Exterro's E-Discovery Breakdown

The world of E-Discovery is constantly changing – let us break it down for you with a weekly dose of News, Resources, Case Law, and Humor, all written in a concise and easy to understand format.


3 Ways to Optimize Your E-Discovery Practices Straight from the FRCP (and FRE)

Created on February 23, 2018

E-Discovery Market Analyst at Exterro

The third part of our 2018 Federal Judges Survey, “Do the Right Thing” – Judicial Perspectives on the Rules of E-Discovery, we asked federal judges to offer some opinions on the rules that govern e-discovery: the Federal Rules of Civil Procedure (FRCP) and Federal Rules of Evidence.

The judges overwhelmingly agree with the statement, “the new FRCP e-discovery rules have helped solve many problems that occur in e-discovery today.” 73% agreed and only 8% disagreed. But despite the fact that the most recent FRCP amendments are over two years old, the judges feel like attorneys have not adjusted their mindsets—or their practices—to take full advantage of the Rules.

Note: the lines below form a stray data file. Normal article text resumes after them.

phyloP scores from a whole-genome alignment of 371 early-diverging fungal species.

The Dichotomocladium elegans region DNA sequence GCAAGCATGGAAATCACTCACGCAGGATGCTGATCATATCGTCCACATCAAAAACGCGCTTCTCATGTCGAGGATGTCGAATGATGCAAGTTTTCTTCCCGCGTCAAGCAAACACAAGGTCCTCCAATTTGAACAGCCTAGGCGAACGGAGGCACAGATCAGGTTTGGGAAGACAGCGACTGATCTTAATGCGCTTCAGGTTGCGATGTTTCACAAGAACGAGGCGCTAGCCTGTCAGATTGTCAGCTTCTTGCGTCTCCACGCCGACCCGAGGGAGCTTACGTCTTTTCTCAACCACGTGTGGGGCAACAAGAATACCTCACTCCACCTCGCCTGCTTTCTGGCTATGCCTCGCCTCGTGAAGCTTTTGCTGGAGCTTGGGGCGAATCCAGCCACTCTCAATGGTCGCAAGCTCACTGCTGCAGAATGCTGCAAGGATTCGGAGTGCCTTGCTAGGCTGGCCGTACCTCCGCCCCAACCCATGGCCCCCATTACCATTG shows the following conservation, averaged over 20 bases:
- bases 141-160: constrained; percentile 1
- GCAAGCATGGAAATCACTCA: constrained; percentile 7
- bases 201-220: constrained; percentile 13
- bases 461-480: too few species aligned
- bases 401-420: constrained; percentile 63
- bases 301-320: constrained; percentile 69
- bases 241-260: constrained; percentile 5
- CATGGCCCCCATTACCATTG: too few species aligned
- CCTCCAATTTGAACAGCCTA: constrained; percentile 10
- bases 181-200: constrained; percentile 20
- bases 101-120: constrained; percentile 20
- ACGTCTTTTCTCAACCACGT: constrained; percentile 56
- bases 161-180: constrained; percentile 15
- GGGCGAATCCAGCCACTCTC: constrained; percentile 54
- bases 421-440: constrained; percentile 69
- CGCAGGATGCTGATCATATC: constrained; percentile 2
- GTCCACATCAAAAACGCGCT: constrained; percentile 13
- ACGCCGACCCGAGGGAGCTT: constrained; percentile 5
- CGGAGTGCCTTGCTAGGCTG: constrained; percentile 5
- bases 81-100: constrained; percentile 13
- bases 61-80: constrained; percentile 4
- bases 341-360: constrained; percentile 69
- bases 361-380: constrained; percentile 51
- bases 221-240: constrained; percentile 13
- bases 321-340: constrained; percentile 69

Here are three observations and opinions from federal judges on ways you can improve your e-discovery practices just by making better use of the Rules.

  1. Cooperate more.

  2. Despite the Rules’ increased emphasis on cooperation, the judges haven’t seen it. Hon. Xavier Rodriguez US District Judge (W.D. Texas) states, “For the most part, except for minor issues, the emphasis on cooperation has not really achieved the desired results.” 

  3. Prepare earlier.

  4. Changes to pre-trial deadlines for Rule 16 hearings and 26(f) meet and confers shouldn’t be seen as a burden. They’re an opportunity to resolve cases sooner, or at least at less expense, through informed exchange of information about discovery issues. Judge Rodriguez continues, in his expert opinion, to explain, "Without doing this preparatory work, meet and confer sessions and Rule 16 hearings will bear very little fruit."

  5. Take advantage of FRE 502(d).
  6. Fully 37.5% of the judges surveyed feel that failure to enter into 502(d) orders rises to the level of malpractice. (And it's not like the "No's" and "Don't Know's" are endorsing  As Irth Solutions v. Windstream Communications (S.D. Ohio August 2, 2017) demonstrated, there are limits to the benefits of clawback agreements.

    If you'd like to receive more case law news from Exterro, sign up for our case law newsletter by visiting our email preference center today.